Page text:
Battered by the recession, Johnson & Johnson turned in 2009 to Sherilyn S. McCoy, a longtime executive who had joined the company as a scientist in 1982, to overhaul the company's pharmaceutical division. It was a wrenching process that involved restructuring the business at a time when patents on important drugs were expiring. That experience will come in handy in her new job. Monday, Avon Products announced that it had hired McCoy as its new chief executive.
She takes over a 126-year-old company that is known for its army of door-to-door sales representatives but has been struggling in recent years with declining sales, a bribery investigation and increasingly restless investors. Avon's profits have declined every year since 2008. This month, Avon promptly rejected a $10 billion unsolicited takeover offer from Coty, a smaller privately held supplier of beauty products and celebrity fragrances, thinking that the bid undervalued the company. McCoy succeeds Andrea Jung, who took over as chief executive in 1999 and was initially praised for revitalizing a tired brand and energizing its sales force. She was among the first to push into developing markets like China and Russia.Sony to eliminate 10,000 jobs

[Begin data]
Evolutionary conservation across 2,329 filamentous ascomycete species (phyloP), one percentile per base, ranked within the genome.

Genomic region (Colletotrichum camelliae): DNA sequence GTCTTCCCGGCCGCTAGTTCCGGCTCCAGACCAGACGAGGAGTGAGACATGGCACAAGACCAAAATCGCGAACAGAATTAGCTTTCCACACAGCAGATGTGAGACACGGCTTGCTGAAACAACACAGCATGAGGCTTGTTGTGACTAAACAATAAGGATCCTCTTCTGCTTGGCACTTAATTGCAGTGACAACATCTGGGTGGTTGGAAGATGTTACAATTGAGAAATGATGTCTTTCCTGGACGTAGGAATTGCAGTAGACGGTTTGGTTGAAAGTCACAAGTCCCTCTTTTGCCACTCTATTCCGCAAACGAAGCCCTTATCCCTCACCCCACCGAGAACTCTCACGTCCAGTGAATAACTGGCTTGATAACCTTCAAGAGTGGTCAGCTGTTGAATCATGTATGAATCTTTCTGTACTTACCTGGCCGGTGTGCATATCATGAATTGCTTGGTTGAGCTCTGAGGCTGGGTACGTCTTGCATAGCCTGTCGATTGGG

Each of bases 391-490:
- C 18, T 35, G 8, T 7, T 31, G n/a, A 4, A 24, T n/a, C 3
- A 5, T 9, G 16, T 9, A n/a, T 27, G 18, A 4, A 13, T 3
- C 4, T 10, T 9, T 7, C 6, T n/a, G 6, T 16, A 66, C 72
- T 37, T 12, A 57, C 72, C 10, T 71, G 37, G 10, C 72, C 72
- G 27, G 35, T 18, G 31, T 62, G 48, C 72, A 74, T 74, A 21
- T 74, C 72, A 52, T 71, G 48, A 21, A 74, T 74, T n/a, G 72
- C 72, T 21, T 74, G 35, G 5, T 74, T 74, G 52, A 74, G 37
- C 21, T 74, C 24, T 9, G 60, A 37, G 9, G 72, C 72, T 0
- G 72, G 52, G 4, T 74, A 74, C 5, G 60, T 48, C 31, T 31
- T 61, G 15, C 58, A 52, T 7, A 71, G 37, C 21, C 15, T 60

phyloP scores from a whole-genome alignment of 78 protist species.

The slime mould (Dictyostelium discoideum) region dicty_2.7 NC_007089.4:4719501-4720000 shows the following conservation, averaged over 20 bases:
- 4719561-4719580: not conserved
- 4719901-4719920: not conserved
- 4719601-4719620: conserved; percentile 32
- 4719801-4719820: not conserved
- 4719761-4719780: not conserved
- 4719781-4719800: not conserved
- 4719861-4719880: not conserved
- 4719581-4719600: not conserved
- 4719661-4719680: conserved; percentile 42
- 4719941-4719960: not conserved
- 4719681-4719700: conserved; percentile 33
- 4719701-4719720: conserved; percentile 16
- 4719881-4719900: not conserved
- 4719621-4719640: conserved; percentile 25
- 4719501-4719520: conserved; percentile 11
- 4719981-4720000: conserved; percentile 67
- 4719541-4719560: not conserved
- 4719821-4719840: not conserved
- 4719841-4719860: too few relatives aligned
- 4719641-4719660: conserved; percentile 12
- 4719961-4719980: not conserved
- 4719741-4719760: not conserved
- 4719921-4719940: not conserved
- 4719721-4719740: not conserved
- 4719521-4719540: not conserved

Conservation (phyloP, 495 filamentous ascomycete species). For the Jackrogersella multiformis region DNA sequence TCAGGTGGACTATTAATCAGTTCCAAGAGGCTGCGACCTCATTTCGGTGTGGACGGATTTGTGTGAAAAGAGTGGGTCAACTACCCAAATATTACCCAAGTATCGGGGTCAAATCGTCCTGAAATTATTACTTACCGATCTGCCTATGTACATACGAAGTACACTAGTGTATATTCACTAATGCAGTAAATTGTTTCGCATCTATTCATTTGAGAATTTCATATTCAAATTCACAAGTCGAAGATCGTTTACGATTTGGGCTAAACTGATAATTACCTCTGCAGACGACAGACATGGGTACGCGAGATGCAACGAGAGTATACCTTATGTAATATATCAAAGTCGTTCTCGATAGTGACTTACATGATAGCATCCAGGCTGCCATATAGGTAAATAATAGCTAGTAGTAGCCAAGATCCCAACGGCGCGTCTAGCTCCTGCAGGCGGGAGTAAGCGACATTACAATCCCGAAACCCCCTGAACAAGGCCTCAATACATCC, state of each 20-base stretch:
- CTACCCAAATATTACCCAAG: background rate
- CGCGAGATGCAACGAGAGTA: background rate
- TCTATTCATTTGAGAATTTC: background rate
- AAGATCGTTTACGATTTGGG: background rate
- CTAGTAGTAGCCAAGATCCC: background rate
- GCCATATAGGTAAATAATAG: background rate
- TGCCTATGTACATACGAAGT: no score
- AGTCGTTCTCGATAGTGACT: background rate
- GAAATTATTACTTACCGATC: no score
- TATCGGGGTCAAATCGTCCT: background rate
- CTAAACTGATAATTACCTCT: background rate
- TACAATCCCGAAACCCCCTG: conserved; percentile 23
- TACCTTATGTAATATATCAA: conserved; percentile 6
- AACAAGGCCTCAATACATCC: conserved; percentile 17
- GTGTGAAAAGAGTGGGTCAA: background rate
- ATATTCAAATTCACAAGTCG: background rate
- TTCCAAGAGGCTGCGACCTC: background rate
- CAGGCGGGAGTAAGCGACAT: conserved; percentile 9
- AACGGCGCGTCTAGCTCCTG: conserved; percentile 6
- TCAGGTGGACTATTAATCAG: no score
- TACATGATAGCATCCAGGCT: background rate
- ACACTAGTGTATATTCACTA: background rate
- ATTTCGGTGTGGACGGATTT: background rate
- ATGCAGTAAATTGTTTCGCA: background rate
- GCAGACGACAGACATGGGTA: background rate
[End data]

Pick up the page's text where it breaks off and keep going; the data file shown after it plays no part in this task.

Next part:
Sony Corp. will cut 10,000 jobs, or 6 percent of its workforce, as the Japanese electronics conglomerate and its new chief executive try to wiggle back into the black. The company's new head, Kazuo Hirai, will confirm the reductions in what is sure to be a heavily watched briefing on Thursday, the country's Nikkei newspaper reported Monday.
Hirai, who took over from Howard Stringer earlier this month, must attempt to steer Sony from its predicted fourth consecutive annual loss back to fighting form against stronger device-making rivals such as Apple Inc.
Much of the employee scale-backs will come from Sony's deeply unprofitable television business, which has been losing money for the better part of a decade to lower-cost competitors such as Samsung and Vizio.
Roughly half of the job cuts will stem from recent deals, including Sony's sale of a chemicals company last month and a spinoff of its LCD production capabilities into a joint operation with Hitachi and Toshiba last year. The company had more than 168,000 employees as of March 2011.